The US Court of Appeals has upheld a previous ruling by the International Trade Commission finding that Nintendo did not infringe on patents held by Motiva by importing its Wii console.

Motiva held two patents relating to a setup for measuring user movement for the purposes of health and fitness.

Back in 2008, the company sued Nintendo claiming it infringed these patents, however Nintendo argued that Motiva had never attempted to actually use its patents to make its own rival product or license it to others who would. The ITC agreed, stating Motiva had made no effort to commercialise its patents beyond the suit against Nintendo.

Essentially, the 2012 ruling found the focus of Motiva's case was to simply win damages or a settlement and not to license its patents to create usable products. The Court of Appeals has now agreed with the ITC's findings.

Circuit Judge Sharon Prost wrote in the Court of Appeals ruling:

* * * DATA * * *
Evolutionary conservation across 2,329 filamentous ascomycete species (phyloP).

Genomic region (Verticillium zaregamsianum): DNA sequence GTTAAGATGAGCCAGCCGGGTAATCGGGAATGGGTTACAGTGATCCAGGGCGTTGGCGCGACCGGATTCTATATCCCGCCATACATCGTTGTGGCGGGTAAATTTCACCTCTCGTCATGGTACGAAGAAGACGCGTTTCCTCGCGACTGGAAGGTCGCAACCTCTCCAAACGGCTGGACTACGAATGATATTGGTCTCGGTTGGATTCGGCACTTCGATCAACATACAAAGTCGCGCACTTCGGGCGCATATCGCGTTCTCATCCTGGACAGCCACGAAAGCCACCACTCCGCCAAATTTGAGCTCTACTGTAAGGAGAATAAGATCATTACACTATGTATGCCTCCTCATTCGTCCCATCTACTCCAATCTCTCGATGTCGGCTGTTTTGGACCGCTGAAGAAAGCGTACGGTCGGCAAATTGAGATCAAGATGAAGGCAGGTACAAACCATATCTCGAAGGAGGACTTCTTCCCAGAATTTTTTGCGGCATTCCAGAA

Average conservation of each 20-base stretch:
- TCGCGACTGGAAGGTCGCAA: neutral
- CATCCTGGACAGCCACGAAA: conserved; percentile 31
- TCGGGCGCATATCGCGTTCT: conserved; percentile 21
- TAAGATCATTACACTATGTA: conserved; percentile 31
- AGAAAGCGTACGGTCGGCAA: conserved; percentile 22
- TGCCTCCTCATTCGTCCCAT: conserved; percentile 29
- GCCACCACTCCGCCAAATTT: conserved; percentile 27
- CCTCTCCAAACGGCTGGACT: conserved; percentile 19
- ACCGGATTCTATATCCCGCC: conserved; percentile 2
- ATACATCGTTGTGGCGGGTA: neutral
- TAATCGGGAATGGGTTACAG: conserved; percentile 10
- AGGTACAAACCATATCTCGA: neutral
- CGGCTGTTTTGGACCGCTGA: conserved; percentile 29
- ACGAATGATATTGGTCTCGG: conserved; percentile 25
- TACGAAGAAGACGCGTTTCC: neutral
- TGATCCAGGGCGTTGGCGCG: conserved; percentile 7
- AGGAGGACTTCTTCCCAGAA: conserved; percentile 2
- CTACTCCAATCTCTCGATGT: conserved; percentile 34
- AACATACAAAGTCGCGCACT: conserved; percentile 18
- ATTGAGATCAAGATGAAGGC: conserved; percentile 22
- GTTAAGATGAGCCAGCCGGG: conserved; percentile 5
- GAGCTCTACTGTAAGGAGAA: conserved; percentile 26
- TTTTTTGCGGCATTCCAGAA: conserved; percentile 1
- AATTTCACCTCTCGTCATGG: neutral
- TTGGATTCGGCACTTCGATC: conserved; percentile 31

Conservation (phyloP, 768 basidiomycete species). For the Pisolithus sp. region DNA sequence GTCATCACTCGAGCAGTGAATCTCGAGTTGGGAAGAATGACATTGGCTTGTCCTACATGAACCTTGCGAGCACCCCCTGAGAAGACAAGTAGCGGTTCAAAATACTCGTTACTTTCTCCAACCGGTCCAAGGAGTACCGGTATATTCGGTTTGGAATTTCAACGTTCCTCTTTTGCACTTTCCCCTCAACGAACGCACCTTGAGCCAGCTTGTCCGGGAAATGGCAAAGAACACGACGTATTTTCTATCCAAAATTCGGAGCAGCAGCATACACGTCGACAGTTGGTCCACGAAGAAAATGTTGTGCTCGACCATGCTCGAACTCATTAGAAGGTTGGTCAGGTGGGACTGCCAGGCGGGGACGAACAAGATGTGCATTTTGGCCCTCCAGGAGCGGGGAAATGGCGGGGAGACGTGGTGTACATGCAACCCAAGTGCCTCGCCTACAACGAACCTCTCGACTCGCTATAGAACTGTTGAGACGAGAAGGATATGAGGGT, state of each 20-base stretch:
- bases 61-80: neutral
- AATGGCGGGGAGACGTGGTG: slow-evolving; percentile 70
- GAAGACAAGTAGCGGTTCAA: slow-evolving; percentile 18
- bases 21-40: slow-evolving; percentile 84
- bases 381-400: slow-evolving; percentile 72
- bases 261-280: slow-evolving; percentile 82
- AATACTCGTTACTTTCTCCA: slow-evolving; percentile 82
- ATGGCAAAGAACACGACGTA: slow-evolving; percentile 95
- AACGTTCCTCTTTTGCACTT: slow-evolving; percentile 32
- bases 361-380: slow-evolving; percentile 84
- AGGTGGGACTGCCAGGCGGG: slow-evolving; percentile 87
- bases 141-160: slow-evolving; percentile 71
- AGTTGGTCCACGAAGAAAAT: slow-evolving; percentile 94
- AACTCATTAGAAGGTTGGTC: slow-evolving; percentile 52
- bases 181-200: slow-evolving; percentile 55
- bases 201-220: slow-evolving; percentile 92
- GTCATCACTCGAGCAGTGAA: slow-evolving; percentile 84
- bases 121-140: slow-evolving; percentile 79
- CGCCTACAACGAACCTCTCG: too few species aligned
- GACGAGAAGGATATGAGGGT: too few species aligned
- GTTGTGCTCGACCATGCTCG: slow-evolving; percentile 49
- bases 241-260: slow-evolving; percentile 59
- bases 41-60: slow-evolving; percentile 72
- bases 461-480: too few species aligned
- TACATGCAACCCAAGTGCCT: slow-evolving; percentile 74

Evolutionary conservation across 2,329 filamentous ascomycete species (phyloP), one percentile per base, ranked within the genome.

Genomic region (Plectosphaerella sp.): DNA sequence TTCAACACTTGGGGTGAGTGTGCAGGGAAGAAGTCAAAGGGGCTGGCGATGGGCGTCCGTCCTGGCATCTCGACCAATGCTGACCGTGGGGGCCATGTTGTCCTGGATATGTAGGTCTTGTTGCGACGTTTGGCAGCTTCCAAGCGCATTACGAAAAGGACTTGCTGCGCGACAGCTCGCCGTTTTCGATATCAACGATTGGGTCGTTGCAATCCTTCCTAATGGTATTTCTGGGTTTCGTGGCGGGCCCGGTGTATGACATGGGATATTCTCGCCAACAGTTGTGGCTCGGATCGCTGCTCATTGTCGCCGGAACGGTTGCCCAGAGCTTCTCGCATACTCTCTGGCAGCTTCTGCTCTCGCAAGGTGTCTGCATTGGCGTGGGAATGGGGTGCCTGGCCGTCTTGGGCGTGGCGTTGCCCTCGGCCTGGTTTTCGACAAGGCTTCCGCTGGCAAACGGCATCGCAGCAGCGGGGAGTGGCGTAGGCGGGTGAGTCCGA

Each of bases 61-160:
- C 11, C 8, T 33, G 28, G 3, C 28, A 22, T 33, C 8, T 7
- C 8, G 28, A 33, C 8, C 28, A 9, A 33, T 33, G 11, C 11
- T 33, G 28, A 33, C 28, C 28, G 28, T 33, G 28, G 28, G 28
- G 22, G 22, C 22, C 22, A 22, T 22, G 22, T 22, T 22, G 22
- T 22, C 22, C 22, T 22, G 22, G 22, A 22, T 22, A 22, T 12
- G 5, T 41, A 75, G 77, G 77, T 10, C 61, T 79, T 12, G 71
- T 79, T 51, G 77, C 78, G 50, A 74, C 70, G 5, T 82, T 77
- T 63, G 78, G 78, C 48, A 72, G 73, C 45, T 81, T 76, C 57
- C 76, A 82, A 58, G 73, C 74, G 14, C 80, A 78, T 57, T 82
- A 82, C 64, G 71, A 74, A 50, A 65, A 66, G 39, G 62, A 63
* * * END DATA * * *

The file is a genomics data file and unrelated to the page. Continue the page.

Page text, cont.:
The evidence demonstrated that Motiva's litigation was targeted at financial gains, not at encouraging adoption of Motiva's patented technology. The inventors looked forward to financial gains through Motiva's litigation, not hopes of stimulating investment or partnerships with manufacturers.

Nintendo of America's deputy general counsel Richard Medway commented on the decision:

We are very pleased with this result. The court confirmed that Motiva's sole activity, litigation against Nintendo, did not satisfy the ITC's domestic industry requirement. Nintendo has a passionate tradition of developing innovative products while respecting the intellectual property rights of others. We vigorously defend patent lawsuits when we firmly believe that we have not infringed another party's patent.

It appears this case isn't quite over just yet, as Motiva's legal team has expressed its intention to have it tried in district court.

Thanks to Ryan Millar for the tip